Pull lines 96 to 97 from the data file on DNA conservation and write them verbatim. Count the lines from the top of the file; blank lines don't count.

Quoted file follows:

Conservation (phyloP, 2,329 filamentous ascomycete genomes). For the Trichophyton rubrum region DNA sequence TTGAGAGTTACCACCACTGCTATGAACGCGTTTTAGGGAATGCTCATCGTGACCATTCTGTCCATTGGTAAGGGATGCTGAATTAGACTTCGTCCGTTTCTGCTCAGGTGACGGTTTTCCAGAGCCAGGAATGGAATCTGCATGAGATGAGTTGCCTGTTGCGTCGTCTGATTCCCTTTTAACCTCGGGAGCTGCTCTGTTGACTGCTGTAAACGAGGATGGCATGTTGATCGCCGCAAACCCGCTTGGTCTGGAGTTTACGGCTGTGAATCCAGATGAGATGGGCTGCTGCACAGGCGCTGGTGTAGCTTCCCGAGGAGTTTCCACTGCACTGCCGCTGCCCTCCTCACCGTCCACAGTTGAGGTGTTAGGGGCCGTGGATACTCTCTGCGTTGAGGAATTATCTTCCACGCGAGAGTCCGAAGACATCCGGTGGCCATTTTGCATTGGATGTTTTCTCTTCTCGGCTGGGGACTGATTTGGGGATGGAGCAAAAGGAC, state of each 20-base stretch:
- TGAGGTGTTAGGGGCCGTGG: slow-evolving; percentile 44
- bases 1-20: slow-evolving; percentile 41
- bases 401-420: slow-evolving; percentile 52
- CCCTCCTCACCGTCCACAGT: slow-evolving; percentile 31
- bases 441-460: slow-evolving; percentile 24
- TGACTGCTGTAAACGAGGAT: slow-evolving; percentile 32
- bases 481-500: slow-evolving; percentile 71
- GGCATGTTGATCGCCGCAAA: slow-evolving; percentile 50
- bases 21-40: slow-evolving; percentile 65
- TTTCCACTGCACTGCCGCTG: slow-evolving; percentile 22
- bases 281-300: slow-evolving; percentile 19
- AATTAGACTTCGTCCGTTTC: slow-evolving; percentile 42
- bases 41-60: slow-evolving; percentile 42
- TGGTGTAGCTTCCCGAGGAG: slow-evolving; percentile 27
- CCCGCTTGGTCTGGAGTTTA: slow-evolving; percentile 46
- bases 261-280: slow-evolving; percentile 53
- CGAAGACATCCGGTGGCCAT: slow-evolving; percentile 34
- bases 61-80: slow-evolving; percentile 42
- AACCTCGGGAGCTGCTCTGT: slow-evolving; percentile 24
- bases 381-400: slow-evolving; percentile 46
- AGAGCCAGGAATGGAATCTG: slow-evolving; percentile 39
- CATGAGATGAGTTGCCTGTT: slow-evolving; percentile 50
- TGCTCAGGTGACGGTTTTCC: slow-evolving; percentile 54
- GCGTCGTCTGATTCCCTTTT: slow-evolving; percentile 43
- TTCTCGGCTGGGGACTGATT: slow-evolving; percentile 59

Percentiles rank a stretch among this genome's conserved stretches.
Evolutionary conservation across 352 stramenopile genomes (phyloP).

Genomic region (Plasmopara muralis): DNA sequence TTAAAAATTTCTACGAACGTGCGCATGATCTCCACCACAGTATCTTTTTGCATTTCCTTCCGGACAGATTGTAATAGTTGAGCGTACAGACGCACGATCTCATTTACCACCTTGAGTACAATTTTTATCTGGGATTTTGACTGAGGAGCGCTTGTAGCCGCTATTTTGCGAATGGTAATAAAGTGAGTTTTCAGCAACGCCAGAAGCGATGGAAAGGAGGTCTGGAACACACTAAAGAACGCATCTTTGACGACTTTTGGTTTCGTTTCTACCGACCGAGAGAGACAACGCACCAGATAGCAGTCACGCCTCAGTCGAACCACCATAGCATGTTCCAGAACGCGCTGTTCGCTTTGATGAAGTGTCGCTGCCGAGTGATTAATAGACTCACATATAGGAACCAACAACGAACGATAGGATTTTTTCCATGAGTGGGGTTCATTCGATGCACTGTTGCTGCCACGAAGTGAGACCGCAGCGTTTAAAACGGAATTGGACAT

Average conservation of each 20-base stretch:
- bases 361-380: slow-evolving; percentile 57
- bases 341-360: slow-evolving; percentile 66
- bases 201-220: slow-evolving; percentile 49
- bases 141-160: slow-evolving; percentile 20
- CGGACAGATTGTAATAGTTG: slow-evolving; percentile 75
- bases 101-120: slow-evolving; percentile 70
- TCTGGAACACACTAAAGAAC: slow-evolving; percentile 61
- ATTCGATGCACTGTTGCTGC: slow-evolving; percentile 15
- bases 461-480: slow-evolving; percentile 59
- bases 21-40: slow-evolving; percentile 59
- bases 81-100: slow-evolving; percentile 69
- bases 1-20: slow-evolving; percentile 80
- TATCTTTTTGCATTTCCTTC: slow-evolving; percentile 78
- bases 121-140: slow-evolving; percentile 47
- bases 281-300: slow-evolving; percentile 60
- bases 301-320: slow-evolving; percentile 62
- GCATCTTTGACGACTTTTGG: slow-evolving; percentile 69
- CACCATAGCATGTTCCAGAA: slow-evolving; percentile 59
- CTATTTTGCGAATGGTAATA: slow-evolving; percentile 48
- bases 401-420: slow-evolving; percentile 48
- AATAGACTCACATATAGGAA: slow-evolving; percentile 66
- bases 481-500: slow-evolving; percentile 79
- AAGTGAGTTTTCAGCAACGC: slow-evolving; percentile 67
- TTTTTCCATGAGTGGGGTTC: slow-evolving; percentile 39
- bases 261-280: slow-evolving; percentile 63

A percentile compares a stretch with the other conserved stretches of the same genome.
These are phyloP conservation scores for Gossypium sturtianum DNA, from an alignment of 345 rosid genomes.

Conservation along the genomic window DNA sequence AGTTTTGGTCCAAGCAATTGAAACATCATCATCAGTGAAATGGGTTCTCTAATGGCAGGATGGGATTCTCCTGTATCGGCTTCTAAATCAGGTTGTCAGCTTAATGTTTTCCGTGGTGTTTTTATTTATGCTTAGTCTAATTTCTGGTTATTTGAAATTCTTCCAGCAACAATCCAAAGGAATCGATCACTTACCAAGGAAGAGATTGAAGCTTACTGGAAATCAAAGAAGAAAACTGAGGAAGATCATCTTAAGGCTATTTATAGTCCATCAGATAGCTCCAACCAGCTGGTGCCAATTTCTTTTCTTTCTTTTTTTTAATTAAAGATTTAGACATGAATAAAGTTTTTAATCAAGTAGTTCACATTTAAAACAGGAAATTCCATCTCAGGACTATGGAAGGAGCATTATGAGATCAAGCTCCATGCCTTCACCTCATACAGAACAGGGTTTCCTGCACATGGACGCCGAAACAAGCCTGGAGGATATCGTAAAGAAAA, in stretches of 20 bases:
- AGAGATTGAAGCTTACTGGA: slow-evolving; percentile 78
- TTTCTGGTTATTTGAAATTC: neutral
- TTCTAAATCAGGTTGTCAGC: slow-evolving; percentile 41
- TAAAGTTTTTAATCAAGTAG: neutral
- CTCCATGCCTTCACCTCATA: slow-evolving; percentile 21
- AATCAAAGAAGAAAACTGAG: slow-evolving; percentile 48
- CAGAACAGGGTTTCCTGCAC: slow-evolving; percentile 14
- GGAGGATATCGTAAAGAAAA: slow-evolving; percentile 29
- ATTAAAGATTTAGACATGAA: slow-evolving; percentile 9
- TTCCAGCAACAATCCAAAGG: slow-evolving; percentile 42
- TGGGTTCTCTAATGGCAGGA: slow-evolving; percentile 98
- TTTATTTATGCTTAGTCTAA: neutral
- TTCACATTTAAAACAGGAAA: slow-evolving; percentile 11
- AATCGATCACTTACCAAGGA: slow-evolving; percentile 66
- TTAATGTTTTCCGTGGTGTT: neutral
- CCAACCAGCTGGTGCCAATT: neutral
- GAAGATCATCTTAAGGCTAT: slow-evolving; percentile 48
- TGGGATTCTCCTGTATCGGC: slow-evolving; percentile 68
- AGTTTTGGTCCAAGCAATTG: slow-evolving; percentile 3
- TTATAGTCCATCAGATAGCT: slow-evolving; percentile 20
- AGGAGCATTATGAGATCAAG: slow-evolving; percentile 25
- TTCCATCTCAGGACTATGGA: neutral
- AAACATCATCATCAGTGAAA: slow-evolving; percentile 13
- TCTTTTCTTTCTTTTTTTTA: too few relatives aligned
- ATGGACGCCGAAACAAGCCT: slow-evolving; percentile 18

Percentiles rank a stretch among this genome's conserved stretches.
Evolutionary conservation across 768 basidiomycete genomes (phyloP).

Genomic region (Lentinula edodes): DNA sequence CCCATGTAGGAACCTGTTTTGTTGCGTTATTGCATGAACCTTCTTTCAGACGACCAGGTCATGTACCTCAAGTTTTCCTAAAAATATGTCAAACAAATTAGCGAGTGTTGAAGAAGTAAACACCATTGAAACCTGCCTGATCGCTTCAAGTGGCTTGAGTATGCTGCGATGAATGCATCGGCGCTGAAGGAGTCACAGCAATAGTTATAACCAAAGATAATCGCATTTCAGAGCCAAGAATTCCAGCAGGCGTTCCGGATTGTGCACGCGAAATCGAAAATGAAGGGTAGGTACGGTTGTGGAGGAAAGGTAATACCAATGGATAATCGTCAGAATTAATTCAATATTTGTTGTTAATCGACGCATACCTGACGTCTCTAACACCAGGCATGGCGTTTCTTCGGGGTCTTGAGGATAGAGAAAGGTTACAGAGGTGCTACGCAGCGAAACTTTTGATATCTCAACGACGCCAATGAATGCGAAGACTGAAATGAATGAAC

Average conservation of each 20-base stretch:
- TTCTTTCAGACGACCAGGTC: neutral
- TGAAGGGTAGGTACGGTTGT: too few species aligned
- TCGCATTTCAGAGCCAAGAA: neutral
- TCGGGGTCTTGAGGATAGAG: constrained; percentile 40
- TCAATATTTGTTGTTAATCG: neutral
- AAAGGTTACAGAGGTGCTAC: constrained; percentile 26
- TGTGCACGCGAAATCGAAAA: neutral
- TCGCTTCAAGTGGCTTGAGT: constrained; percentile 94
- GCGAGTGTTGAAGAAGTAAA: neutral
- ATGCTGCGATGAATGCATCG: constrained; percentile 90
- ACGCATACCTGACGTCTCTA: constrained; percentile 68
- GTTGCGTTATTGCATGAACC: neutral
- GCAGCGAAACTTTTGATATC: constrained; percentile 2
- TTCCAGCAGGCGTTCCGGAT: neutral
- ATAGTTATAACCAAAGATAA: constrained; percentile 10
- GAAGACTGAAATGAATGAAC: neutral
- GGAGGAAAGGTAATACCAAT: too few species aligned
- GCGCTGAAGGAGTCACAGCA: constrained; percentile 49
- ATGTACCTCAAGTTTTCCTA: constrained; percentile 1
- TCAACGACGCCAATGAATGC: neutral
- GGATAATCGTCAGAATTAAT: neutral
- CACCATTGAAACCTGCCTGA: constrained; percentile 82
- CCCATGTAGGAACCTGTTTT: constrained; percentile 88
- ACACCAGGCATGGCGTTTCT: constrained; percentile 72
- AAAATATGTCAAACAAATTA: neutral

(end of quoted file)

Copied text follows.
- GCGAGTGTTGAAGAAGTAAA: neutral
- ATGCTGCGATGAATGCATCG: constrained; percentile 90